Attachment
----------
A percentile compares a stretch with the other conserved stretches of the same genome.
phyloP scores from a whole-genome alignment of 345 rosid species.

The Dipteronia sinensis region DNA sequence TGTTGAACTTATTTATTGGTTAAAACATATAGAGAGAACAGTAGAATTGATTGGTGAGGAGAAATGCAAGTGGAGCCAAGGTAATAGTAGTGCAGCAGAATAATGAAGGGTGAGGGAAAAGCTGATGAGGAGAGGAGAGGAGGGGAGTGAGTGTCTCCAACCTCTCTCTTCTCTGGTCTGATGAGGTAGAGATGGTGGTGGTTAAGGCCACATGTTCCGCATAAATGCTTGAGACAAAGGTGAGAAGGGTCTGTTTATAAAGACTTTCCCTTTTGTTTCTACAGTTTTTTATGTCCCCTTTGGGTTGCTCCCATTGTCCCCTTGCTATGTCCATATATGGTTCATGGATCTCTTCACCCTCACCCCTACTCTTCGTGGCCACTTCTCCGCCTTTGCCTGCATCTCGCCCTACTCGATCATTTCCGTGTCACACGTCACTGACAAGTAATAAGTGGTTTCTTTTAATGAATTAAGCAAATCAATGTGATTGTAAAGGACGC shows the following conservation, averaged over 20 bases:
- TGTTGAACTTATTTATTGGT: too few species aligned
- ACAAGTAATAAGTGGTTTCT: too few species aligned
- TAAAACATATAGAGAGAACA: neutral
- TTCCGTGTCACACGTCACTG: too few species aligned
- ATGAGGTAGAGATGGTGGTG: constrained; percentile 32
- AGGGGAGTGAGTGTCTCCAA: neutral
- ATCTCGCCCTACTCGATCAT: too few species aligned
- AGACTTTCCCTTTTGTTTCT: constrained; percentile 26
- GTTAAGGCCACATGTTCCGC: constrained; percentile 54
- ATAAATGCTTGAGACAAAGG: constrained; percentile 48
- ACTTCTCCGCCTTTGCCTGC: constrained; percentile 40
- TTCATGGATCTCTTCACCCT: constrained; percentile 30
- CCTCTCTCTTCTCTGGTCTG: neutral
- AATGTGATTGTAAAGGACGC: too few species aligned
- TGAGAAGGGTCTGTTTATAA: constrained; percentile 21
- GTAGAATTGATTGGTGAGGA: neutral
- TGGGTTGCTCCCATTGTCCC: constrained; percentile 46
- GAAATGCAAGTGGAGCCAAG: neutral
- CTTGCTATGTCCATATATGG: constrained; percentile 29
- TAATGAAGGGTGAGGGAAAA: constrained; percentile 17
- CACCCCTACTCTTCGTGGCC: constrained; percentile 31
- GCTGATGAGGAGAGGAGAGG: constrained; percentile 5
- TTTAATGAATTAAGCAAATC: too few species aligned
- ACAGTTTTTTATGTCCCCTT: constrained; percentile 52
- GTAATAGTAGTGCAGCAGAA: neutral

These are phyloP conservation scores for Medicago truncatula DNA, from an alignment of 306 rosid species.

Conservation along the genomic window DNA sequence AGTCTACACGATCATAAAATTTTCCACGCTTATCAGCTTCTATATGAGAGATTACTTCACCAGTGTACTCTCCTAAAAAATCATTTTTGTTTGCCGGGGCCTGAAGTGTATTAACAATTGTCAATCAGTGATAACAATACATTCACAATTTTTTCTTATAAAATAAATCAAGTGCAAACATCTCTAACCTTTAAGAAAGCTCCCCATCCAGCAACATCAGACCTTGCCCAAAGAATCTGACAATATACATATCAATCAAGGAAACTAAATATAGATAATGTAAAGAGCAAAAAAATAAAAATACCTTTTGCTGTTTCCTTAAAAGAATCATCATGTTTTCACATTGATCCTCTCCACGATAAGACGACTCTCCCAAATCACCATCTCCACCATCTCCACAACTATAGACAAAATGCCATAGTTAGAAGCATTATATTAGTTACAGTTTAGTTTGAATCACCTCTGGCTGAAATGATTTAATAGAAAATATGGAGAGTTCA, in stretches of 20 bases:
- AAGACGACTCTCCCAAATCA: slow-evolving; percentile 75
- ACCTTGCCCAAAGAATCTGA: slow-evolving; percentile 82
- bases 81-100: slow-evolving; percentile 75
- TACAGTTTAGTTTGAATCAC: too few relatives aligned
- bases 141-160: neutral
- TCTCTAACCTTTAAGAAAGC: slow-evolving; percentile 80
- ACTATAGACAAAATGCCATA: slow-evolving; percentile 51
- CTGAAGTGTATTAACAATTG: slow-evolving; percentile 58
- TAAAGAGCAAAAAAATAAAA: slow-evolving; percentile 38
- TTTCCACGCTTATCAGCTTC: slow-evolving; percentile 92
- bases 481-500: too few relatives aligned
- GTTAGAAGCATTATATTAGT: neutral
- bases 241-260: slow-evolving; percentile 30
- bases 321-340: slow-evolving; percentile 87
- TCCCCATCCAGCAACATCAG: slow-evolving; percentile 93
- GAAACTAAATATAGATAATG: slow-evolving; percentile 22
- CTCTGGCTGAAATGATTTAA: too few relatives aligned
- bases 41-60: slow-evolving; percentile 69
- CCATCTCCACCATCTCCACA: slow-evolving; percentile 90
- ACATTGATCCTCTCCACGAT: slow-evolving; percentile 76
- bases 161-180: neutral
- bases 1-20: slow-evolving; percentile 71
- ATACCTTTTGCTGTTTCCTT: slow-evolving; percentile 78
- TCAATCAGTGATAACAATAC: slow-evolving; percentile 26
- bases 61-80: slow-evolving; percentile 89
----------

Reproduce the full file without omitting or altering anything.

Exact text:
A percentile compares a stretch with the other conserved stretches of the same genome.
phyloP scores from a whole-genome alignment of 345 rosid species.

The Dipteronia sinensis region DNA sequence TGTTGAACTTATTTATTGGTTAAAACATATAGAGAGAACAGTAGAATTGATTGGTGAGGAGAAATGCAAGTGGAGCCAAGGTAATAGTAGTGCAGCAGAATAATGAAGGGTGAGGGAAAAGCTGATGAGGAGAGGAGAGGAGGGGAGTGAGTGTCTCCAACCTCTCTCTTCTCTGGTCTGATGAGGTAGAGATGGTGGTGGTTAAGGCCACATGTTCCGCATAAATGCTTGAGACAAAGGTGAGAAGGGTCTGTTTATAAAGACTTTCCCTTTTGTTTCTACAGTTTTTTATGTCCCCTTTGGGTTGCTCCCATTGTCCCCTTGCTATGTCCATATATGGTTCATGGATCTCTTCACCCTCACCCCTACTCTTCGTGGCCACTTCTCCGCCTTTGCCTGCATCTCGCCCTACTCGATCATTTCCGTGTCACACGTCACTGACAAGTAATAAGTGGTTTCTTTTAATGAATTAAGCAAATCAATGTGATTGTAAAGGACGC shows the following conservation, averaged over 20 bases:
- TGTTGAACTTATTTATTGGT: too few species aligned
- ACAAGTAATAAGTGGTTTCT: too few species aligned
- TAAAACATATAGAGAGAACA: neutral
- TTCCGTGTCACACGTCACTG: too few species aligned
- ATGAGGTAGAGATGGTGGTG: constrained; percentile 32
- AGGGGAGTGAGTGTCTCCAA: neutral
- ATCTCGCCCTACTCGATCAT: too few species aligned
- AGACTTTCCCTTTTGTTTCT: constrained; percentile 26
- GTTAAGGCCACATGTTCCGC: constrained; percentile 54
- ATAAATGCTTGAGACAAAGG: constrained; percentile 48
- ACTTCTCCGCCTTTGCCTGC: constrained; percentile 40
- TTCATGGATCTCTTCACCCT: constrained; percentile 30
- CCTCTCTCTTCTCTGGTCTG: neutral
- AATGTGATTGTAAAGGACGC: too few species aligned
- TGAGAAGGGTCTGTTTATAA: constrained; percentile 21
- GTAGAATTGATTGGTGAGGA: neutral
- TGGGTTGCTCCCATTGTCCC: constrained; percentile 46
- GAAATGCAAGTGGAGCCAAG: neutral
- CTTGCTATGTCCATATATGG: constrained; percentile 29
- TAATGAAGGGTGAGGGAAAA: constrained; percentile 17
- CACCCCTACTCTTCGTGGCC: constrained; percentile 31
- GCTGATGAGGAGAGGAGAGG: constrained; percentile 5
- TTTAATGAATTAAGCAAATC: too few species aligned
- ACAGTTTTTTATGTCCCCTT: constrained; percentile 52
- GTAATAGTAGTGCAGCAGAA: neutral

These are phyloP conservation scores for Medicago truncatula DNA, from an alignment of 306 rosid species.

Conservation along the genomic window DNA sequence AGTCTACACGATCATAAAATTTTCCACGCTTATCAGCTTCTATATGAGAGATTACTTCACCAGTGTACTCTCCTAAAAAATCATTTTTGTTTGCCGGGGCCTGAAGTGTATTAACAATTGTCAATCAGTGATAACAATACATTCACAATTTTTTCTTATAAAATAAATCAAGTGCAAACATCTCTAACCTTTAAGAAAGCTCCCCATCCAGCAACATCAGACCTTGCCCAAAGAATCTGACAATATACATATCAATCAAGGAAACTAAATATAGATAATGTAAAGAGCAAAAAAATAAAAATACCTTTTGCTGTTTCCTTAAAAGAATCATCATGTTTTCACATTGATCCTCTCCACGATAAGACGACTCTCCCAAATCACCATCTCCACCATCTCCACAACTATAGACAAAATGCCATAGTTAGAAGCATTATATTAGTTACAGTTTAGTTTGAATCACCTCTGGCTGAAATGATTTAATAGAAAATATGGAGAGTTCA, in stretches of 20 bases:
- AAGACGACTCTCCCAAATCA: slow-evolving; percentile 75
- ACCTTGCCCAAAGAATCTGA: slow-evolving; percentile 82
- bases 81-100: slow-evolving; percentile 75
- TACAGTTTAGTTTGAATCAC: too few relatives aligned
- bases 141-160: neutral
- TCTCTAACCTTTAAGAAAGC: slow-evolving; percentile 80
- ACTATAGACAAAATGCCATA: slow-evolving; percentile 51
- CTGAAGTGTATTAACAATTG: slow-evolving; percentile 58
- TAAAGAGCAAAAAAATAAAA: slow-evolving; percentile 38
- TTTCCACGCTTATCAGCTTC: slow-evolving; percentile 92
- bases 481-500: too few relatives aligned
- GTTAGAAGCATTATATTAGT: neutral
- bases 241-260: slow-evolving; percentile 30
- bases 321-340: slow-evolving; percentile 87
- TCCCCATCCAGCAACATCAG: slow-evolving; percentile 93
- GAAACTAAATATAGATAATG: slow-evolving; percentile 22
- CTCTGGCTGAAATGATTTAA: too few relatives aligned
- bases 41-60: slow-evolving; percentile 69
- CCATCTCCACCATCTCCACA: slow-evolving; percentile 90
- ACATTGATCCTCTCCACGAT: slow-evolving; percentile 76
- bases 161-180: neutral
- bases 1-20: slow-evolving; percentile 71
- ATACCTTTTGCTGTTTCCTT: slow-evolving; percentile 78
- TCAATCAGTGATAACAATAC: slow-evolving; percentile 26
- bases 61-80: slow-evolving; percentile 89